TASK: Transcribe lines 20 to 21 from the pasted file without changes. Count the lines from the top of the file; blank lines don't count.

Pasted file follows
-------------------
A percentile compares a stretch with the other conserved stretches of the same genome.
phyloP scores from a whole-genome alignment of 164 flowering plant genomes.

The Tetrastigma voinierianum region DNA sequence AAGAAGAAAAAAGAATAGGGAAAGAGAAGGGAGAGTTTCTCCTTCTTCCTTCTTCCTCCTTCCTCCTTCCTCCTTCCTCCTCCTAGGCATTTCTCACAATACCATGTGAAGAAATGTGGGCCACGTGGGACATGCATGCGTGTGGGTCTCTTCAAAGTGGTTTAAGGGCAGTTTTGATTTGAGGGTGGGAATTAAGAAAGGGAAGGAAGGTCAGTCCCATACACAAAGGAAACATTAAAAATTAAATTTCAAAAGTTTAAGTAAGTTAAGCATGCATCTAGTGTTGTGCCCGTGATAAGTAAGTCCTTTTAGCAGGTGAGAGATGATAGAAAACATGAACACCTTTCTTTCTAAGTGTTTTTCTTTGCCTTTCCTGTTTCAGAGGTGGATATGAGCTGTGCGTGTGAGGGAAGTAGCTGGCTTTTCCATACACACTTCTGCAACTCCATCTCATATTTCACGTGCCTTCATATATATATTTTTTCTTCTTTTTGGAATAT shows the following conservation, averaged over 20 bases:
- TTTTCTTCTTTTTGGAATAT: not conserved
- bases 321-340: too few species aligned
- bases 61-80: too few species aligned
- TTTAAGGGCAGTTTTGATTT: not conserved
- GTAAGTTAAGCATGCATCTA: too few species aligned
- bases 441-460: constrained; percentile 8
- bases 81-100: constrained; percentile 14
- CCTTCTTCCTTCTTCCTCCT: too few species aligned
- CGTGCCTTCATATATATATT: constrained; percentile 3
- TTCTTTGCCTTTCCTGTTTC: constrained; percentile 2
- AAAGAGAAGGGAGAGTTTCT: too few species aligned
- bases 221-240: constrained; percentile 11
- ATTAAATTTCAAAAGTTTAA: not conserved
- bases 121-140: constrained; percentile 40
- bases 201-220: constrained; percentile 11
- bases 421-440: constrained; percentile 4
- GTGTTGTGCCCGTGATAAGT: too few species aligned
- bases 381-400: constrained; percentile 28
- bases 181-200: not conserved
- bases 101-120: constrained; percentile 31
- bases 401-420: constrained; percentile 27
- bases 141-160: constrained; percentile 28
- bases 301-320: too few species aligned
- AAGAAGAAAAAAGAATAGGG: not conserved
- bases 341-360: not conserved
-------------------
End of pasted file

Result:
- GTGTTGTGCCCGTGATAAGT: too few species aligned
- bases 381-400: constrained; percentile 28